From our point of view, The Bear is a brilliantly executed show. Still, its mature themes make it more appropriate for older teens, around 17. The explicit language, portrayal of grief, and depiction of suicide make it a difficult watch for younger viewers.
The Psychological Impact of Grief, Depression, and Suicide on Young Children
Dr. Benedikt Till et al. conducted a laboratory experiment on adult viewers of films with suicidal content. They demonstrated that such content could have a significant effect on susceptible individuals, particularly those already dealing with suicidal thoughts or depression. Nevertheless, the experiment also indicated that the films “featuring the main character positively coping with his crisis increased life satisfaction, particularly among participants with higher suicidal tendencies.” We can conclude from Dr. Till’s experiment that the type of media that children consume, and their preexisting conditions are critically important.
While it has never been commonly accepted, some experts believe that exposure to suicidal behavior in media can lead to copycat behavior, also known as the Werther’s effect. Dr. Marco Scalvini, a senior lecturer in the Communications and Media Program at the London College of Communication, has published a research paper about this phenomenon. Although he is not a believer in the Werther’s effect, he expresses that media producers have a moral responsibility toward viewers who are more vulnerable to grim topics. He believes that “parents, educators, and therapists cannot delegate their role to screenwriters or producers. They need to talk to children and young people openly, not censor what they read or view.”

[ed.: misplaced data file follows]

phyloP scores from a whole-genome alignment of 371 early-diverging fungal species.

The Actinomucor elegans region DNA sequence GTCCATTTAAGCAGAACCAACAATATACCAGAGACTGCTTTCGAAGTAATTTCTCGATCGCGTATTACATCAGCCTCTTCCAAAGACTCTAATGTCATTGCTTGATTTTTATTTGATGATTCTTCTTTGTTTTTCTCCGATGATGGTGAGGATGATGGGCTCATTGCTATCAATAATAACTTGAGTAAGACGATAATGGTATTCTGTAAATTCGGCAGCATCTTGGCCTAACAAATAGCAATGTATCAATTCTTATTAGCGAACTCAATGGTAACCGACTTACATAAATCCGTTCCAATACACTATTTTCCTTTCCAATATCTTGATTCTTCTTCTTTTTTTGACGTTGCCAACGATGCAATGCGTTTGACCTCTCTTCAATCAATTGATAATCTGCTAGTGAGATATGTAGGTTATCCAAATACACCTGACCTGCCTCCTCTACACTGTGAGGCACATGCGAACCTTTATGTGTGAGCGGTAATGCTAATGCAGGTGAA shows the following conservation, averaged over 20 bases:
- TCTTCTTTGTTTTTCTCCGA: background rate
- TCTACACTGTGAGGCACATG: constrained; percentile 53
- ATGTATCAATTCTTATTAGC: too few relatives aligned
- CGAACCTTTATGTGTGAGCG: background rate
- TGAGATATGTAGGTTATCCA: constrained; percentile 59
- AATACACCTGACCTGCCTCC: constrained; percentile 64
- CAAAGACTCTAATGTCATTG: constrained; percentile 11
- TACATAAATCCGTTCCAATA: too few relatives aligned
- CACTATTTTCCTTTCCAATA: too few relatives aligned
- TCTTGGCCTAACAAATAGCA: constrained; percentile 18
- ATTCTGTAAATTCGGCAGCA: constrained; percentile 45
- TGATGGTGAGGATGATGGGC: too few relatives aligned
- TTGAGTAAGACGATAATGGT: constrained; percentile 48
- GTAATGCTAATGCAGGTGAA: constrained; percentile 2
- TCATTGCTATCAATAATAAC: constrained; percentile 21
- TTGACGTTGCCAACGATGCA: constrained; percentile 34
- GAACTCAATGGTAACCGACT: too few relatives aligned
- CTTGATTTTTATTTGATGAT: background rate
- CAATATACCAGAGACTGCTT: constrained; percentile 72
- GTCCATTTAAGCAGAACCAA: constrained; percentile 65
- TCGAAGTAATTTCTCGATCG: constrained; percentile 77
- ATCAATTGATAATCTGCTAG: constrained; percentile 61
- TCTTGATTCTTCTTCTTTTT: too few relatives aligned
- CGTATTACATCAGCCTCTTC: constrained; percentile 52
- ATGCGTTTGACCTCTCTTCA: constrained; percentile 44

Psychologists recommend these discussions should be age-adjusted and handled delicately, with an emphasis on mental health, the importance of seeking help, and the value of life. These are the qualities that The Bear lacks, as it is a show targeted at a relatively mature audience.
Navigating Online Safety and Media Consumption
In today’s digital age, children have easy access to a wide range of content online, some of which may not be suitable for their age or mental well-being. That is one of the reasons why parental control apps like Safes are crucial. Safes allows you to monitor and control your child’s internet and media use, ensuring they are exposed to age-appropriate and psychologically safe content.
Conclusion: The Final Verdict on The Bear
While The Bear is a well-crafted series with strong performances and a compelling narrative, its mature themes make it a series best suited for adult viewers. Parents should exercise discretion and consider their children’s mental and emotional maturity before allowing them to watch this show.
Remember, open communication about the themes and content of the shows your child watches can help mitigate any potential negative impacts and foster a healthy understanding of complex topics.